Living Green “Lost in Paris” House is Completely Enveloped by Plants

by , 04/10/14

lost in paris house, r&sie architects, sustainable architecture, vertical garden, green roof, green building, rainwater recycling

Can’t decide on a green roof or a vertical garden? No problem, just do both! R&Sie Architects designed the aptly-named ‘Lost in Paris‘ house for an ‘urban witch’ who feeds the house through 300 glass-blown pods. A potion of rainwater and plant nutrients nourishes 1200 ferns drop-by-drop throughout the year. The houseplants are entirely hydroponic, and completely engulfing the 1400 square foot concrete home. The blanket of ferns protects the house from outside elements and regulates its inside temperature, all the while adding life and freshness to the neighborhood.

lost in paris house, r&sie architects, sustainable architecture, vertical garden, green roof, green building, rainwater recycling

Taking nearly five years to build, this home for 4 is always getting attention. Architect Francois Roche explains it as “a game of attraction and repulsion” where passersby may be inspired or frightened, and of course wary of the looming ‘urban witch.’ R&Sie Architects are no newcomers to breaking architectural norms. They’ve built and conceptualized a gigantic spider’s nest, an alchemist’s greenhouse for experiementing with toxic plants, and even an exhibit at MIT based on urinotherapy.

+ R&Sie Architects

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  1. RavioliKid March 2, 2011 at 10:07 am

    The article says that the house is fed through the glass pods. I wish I understood how the system works. A very interesting structure/

  2. Paris Seeking Proposals... June 29, 2010 at 2:02 pm

    […] Paris recently announced plans to infuse its grid with renewable energy by installing eight hydroelectric turbines in the waters of the River Seine. An urban ecology study of the French waterways has already been conducted and has identified four potential sites along the river’s path, and the city is currently seeking proposals from companies to provide possible solutions and technologies. The city hopes to have the hydro turbines installed early next year. […]

  3. cmaosrstaonndra March 6, 2009 at 7:50 pm

    maize5, so far as I know, wooden houses are used in a number of humid climates, but the fact that an outer skin of concrete is required for structural or micro-environment purposes doesn’t mean the entire interior must be exposed concrete. Also, as was so clearly pointed out, I’m not an expert but it appears that plants are held about a meter away from the exterior of the house. Furthermore, wood is much stronger than concrete under tension and more importantly, under compression.

    As for the glass pods, I was assessing them in isolation not from a practical view point.

  4. barryosullivan February 28, 2009 at 4:25 pm

    Conjunction of art, architecture & agriculture.
    way to go.

  5. A Aylett February 24, 2009 at 1:35 pm

    I think the real value of this project is aesthetic more than anything else. Most green buildings try to insert sustainable elements into an accepted “look” for urban buildings. The result is a bit of a hybrid, but in the end the aesthetic is still very similar to the fetish for glass covered towers that has resulted in some of the most inneficient buildings that make up most of our downtown centers. I don’t think that we should underestimate the influence that aesthetics has on concrete (no pun intended) choices about building design. I like this project because it makes clear how far we could go if we let the aesthetics of sustainable design really take over.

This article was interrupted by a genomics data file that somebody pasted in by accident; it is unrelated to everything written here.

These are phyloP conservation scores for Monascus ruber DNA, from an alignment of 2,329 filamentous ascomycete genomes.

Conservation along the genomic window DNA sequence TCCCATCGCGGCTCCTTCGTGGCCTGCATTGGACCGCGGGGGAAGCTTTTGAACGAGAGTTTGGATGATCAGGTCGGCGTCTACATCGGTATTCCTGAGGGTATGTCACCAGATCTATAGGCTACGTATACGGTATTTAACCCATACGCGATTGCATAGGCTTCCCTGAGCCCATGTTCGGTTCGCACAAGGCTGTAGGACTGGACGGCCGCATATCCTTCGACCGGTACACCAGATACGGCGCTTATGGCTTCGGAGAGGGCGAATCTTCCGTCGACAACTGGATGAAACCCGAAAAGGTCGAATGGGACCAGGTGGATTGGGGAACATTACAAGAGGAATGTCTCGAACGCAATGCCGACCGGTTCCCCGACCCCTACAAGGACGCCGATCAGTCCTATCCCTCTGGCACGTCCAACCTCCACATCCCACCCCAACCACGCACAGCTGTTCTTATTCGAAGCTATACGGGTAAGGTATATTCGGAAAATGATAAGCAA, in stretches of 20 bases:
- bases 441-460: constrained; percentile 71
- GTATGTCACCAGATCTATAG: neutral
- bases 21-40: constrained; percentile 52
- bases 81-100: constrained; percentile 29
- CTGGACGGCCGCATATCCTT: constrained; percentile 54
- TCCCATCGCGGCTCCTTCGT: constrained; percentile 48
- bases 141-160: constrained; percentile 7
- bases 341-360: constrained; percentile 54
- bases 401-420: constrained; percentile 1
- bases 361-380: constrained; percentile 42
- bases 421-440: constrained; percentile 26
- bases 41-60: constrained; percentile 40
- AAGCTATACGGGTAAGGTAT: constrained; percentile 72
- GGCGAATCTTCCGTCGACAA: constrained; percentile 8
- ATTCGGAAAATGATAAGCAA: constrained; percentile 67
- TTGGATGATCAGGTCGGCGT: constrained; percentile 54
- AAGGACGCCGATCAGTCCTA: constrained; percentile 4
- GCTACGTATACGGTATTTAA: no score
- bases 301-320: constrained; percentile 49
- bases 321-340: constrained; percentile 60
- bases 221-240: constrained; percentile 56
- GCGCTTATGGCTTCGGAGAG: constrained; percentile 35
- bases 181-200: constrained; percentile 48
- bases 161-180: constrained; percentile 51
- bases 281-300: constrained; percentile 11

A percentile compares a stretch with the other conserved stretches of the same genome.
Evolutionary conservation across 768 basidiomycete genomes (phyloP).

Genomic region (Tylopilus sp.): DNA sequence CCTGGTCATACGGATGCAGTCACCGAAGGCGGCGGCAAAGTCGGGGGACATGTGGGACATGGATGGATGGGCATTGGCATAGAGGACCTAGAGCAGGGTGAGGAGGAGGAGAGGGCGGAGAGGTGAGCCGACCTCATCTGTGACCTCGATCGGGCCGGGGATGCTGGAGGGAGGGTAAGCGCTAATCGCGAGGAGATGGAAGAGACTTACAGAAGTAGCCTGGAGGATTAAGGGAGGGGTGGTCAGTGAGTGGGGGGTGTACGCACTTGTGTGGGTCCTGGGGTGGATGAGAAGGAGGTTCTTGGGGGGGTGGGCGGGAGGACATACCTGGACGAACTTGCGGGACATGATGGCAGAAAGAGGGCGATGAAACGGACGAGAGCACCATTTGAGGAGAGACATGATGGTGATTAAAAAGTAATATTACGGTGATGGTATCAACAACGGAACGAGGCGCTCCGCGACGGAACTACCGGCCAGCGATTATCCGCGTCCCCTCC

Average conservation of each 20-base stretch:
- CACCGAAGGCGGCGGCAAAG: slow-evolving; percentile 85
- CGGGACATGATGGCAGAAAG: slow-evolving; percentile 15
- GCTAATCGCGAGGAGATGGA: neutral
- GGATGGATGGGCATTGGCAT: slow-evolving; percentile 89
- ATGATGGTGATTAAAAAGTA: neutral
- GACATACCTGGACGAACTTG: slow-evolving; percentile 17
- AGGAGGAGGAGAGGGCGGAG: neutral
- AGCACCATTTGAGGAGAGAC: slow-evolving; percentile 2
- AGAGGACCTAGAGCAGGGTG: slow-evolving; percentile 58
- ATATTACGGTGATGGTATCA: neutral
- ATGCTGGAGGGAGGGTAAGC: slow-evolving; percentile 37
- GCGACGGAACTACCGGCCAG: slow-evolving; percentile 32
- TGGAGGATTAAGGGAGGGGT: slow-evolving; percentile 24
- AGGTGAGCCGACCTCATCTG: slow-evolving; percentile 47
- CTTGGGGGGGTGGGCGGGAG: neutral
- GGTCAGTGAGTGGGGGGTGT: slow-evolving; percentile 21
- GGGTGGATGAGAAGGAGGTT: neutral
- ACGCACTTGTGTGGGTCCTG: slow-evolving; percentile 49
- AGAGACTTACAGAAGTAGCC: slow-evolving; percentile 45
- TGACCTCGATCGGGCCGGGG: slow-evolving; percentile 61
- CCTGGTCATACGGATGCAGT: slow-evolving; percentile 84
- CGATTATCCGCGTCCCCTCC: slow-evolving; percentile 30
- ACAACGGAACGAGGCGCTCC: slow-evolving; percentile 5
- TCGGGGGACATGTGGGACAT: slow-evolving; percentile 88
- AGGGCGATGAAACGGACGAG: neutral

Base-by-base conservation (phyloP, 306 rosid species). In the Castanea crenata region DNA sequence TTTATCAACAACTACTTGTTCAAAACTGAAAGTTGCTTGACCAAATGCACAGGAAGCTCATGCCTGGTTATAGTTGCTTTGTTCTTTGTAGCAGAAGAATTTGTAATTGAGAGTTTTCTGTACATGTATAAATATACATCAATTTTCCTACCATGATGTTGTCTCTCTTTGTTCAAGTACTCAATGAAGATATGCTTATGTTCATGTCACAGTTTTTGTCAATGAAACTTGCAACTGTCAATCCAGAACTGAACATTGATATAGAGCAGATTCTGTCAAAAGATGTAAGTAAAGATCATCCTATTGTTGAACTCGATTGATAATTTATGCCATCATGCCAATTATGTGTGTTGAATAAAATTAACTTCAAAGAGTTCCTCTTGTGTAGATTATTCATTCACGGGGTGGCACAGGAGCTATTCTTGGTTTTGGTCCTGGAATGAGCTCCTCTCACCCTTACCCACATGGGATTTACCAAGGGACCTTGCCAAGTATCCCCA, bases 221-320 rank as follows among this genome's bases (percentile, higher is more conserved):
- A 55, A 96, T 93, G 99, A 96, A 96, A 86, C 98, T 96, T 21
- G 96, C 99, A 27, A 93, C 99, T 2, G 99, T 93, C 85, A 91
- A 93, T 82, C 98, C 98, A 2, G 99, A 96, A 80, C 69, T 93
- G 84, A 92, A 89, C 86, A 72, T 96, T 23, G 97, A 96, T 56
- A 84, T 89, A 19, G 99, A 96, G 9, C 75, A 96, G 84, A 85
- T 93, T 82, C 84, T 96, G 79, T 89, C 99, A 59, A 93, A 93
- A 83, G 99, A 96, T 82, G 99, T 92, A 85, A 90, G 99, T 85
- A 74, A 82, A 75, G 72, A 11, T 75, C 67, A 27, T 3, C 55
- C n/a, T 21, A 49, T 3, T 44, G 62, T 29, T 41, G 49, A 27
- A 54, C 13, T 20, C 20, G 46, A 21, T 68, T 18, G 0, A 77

6. killtheinc February 24, 2009 at 11:31 am

    Maize5, your caustic response to the inquiring mind above really does take away from the beauty of this post. Bravo for your knowledge, but your arrogance could stand a little temperance.

    As for the house. WOW. I don’t usually have the time to read a lot of the articles (not for lack of desire), but I just had to see what cutting-edge architects are drawing up these days. I would LOVE to be an ‘urban witch’ too!

  7. Alexandra Kain February 24, 2009 at 11:06 am


    I hear where you’re coming from, however, at Inhabitat we generally prefer constructive criticism to name-calling and comment-bashing. Obviously we can’t all be well versed in every subject and we hope that many of our readers leave the site having learned a thing or two.

    As for the glass pods, they’re all a part of the hydroponic system, providing water and nutrients to the plants as stated in the post. Plus they’re absolutely gorgeous creations! And if you look at the up-close picture, they appear to be pretty secure. We sure haven’t heard of any complaints from the family.

  8. cdbaut February 23, 2009 at 7:39 pm

    Very beautiful — I’m sure it does a lot for house and neighborhood values, too.

  9. maize5 February 23, 2009 at 12:42 pm

    The above post is an idiot. The glass pods make no sense, and seem just to be there to rain shards down on the occupants as soon as one breaks, which they will. The greenery and hidden house are wonderful aside from the glass, however.

    The reason it’s made of concrete is because wood wouldn’t hold up with the humidity and weight of the plants, and without the sun able to keep it dry and warm. Why don’t you look these kinds of things up before you post a comment like you just did. It will save you from embarrassment, and the rest of us from having to point your stupidity out to you.

  10. cmaosrstaonndra February 23, 2009 at 8:30 am

    The plant life is lovely and the glass pods are beautiful, but why is the house made of concrete?

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